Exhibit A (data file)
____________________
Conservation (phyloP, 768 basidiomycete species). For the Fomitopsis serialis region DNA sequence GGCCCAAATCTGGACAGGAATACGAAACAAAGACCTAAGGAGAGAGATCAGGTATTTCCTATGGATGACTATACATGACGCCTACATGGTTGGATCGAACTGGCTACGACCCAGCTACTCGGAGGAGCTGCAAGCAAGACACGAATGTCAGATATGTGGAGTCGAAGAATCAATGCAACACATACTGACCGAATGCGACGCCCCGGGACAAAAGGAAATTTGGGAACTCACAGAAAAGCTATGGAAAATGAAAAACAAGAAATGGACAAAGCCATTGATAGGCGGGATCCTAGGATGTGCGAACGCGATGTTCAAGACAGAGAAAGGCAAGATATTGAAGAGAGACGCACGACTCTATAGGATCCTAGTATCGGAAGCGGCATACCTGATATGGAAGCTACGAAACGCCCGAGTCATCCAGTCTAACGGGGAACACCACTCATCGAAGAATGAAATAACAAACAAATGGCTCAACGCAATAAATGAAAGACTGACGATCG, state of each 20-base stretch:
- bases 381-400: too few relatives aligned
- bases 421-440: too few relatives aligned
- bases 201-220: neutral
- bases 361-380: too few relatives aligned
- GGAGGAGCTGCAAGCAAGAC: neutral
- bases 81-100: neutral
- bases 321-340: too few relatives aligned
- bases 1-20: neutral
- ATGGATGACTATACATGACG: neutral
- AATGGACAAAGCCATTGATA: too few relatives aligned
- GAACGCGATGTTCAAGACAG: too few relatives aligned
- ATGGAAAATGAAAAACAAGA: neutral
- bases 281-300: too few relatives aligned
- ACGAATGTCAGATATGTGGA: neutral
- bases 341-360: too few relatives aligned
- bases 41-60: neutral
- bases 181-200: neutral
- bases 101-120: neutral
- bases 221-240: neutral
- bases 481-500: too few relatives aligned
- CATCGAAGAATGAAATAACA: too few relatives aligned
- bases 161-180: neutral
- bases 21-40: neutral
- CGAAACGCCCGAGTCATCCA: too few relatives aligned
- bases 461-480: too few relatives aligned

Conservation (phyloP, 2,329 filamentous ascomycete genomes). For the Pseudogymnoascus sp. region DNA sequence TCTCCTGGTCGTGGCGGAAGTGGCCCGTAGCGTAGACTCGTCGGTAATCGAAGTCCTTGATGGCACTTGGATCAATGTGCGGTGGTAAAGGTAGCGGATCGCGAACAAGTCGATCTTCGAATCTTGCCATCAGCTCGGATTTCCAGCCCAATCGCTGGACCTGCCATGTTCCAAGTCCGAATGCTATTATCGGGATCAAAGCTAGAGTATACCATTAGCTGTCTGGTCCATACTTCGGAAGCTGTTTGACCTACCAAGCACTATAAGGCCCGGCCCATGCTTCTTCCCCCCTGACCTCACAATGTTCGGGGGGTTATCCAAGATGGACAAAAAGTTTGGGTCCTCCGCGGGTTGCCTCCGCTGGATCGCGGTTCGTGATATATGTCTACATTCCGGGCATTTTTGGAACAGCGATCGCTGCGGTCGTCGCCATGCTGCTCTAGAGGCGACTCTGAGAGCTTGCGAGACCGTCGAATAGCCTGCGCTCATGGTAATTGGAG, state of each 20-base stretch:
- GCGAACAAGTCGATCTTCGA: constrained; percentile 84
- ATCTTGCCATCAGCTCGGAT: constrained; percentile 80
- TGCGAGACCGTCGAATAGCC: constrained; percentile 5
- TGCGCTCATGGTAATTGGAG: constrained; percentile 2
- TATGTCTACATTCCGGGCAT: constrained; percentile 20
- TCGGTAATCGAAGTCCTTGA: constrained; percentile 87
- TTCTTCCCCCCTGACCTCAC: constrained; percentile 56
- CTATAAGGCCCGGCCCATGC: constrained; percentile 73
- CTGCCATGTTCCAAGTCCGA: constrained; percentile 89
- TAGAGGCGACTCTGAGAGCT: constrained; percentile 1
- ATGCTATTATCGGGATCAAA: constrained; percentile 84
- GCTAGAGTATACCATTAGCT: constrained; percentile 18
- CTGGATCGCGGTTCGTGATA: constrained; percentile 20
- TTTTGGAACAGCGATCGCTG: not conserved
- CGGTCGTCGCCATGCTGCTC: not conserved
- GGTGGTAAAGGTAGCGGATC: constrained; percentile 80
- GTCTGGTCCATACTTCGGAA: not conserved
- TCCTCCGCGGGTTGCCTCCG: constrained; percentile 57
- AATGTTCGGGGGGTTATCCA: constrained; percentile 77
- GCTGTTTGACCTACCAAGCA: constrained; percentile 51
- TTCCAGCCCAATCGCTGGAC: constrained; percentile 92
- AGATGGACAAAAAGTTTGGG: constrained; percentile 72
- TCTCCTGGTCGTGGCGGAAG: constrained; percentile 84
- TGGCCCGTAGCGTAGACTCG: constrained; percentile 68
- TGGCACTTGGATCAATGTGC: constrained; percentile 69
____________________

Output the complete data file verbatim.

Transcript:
Conservation (phyloP, 768 basidiomycete species). For the Fomitopsis serialis region DNA sequence GGCCCAAATCTGGACAGGAATACGAAACAAAGACCTAAGGAGAGAGATCAGGTATTTCCTATGGATGACTATACATGACGCCTACATGGTTGGATCGAACTGGCTACGACCCAGCTACTCGGAGGAGCTGCAAGCAAGACACGAATGTCAGATATGTGGAGTCGAAGAATCAATGCAACACATACTGACCGAATGCGACGCCCCGGGACAAAAGGAAATTTGGGAACTCACAGAAAAGCTATGGAAAATGAAAAACAAGAAATGGACAAAGCCATTGATAGGCGGGATCCTAGGATGTGCGAACGCGATGTTCAAGACAGAGAAAGGCAAGATATTGAAGAGAGACGCACGACTCTATAGGATCCTAGTATCGGAAGCGGCATACCTGATATGGAAGCTACGAAACGCCCGAGTCATCCAGTCTAACGGGGAACACCACTCATCGAAGAATGAAATAACAAACAAATGGCTCAACGCAATAAATGAAAGACTGACGATCG, state of each 20-base stretch:
- bases 381-400: too few relatives aligned
- bases 421-440: too few relatives aligned
- bases 201-220: neutral
- bases 361-380: too few relatives aligned
- GGAGGAGCTGCAAGCAAGAC: neutral
- bases 81-100: neutral
- bases 321-340: too few relatives aligned
- bases 1-20: neutral
- ATGGATGACTATACATGACG: neutral
- AATGGACAAAGCCATTGATA: too few relatives aligned
- GAACGCGATGTTCAAGACAG: too few relatives aligned
- ATGGAAAATGAAAAACAAGA: neutral
- bases 281-300: too few relatives aligned
- ACGAATGTCAGATATGTGGA: neutral
- bases 341-360: too few relatives aligned
- bases 41-60: neutral
- bases 181-200: neutral
- bases 101-120: neutral
- bases 221-240: neutral
- bases 481-500: too few relatives aligned
- CATCGAAGAATGAAATAACA: too few relatives aligned
- bases 161-180: neutral
- bases 21-40: neutral
- CGAAACGCCCGAGTCATCCA: too few relatives aligned
- bases 461-480: too few relatives aligned

Conservation (phyloP, 2,329 filamentous ascomycete genomes). For the Pseudogymnoascus sp. region DNA sequence TCTCCTGGTCGTGGCGGAAGTGGCCCGTAGCGTAGACTCGTCGGTAATCGAAGTCCTTGATGGCACTTGGATCAATGTGCGGTGGTAAAGGTAGCGGATCGCGAACAAGTCGATCTTCGAATCTTGCCATCAGCTCGGATTTCCAGCCCAATCGCTGGACCTGCCATGTTCCAAGTCCGAATGCTATTATCGGGATCAAAGCTAGAGTATACCATTAGCTGTCTGGTCCATACTTCGGAAGCTGTTTGACCTACCAAGCACTATAAGGCCCGGCCCATGCTTCTTCCCCCCTGACCTCACAATGTTCGGGGGGTTATCCAAGATGGACAAAAAGTTTGGGTCCTCCGCGGGTTGCCTCCGCTGGATCGCGGTTCGTGATATATGTCTACATTCCGGGCATTTTTGGAACAGCGATCGCTGCGGTCGTCGCCATGCTGCTCTAGAGGCGACTCTGAGAGCTTGCGAGACCGTCGAATAGCCTGCGCTCATGGTAATTGGAG, state of each 20-base stretch:
- GCGAACAAGTCGATCTTCGA: constrained; percentile 84
- ATCTTGCCATCAGCTCGGAT: constrained; percentile 80
- TGCGAGACCGTCGAATAGCC: constrained; percentile 5
- TGCGCTCATGGTAATTGGAG: constrained; percentile 2
- TATGTCTACATTCCGGGCAT: constrained; percentile 20
- TCGGTAATCGAAGTCCTTGA: constrained; percentile 87
- TTCTTCCCCCCTGACCTCAC: constrained; percentile 56
- CTATAAGGCCCGGCCCATGC: constrained; percentile 73
- CTGCCATGTTCCAAGTCCGA: constrained; percentile 89
- TAGAGGCGACTCTGAGAGCT: constrained; percentile 1
- ATGCTATTATCGGGATCAAA: constrained; percentile 84
- GCTAGAGTATACCATTAGCT: constrained; percentile 18
- CTGGATCGCGGTTCGTGATA: constrained; percentile 20
- TTTTGGAACAGCGATCGCTG: not conserved
- CGGTCGTCGCCATGCTGCTC: not conserved
- GGTGGTAAAGGTAGCGGATC: constrained; percentile 80
- GTCTGGTCCATACTTCGGAA: not conserved
- TCCTCCGCGGGTTGCCTCCG: constrained; percentile 57
- AATGTTCGGGGGGTTATCCA: constrained; percentile 77
- GCTGTTTGACCTACCAAGCA: constrained; percentile 51
- TTCCAGCCCAATCGCTGGAC: constrained; percentile 92
- AGATGGACAAAAAGTTTGGG: constrained; percentile 72
- TCTCCTGGTCGTGGCGGAAG: constrained; percentile 84
- TGGCCCGTAGCGTAGACTCG: constrained; percentile 68
- TGGCACTTGGATCAATGTGC: constrained; percentile 69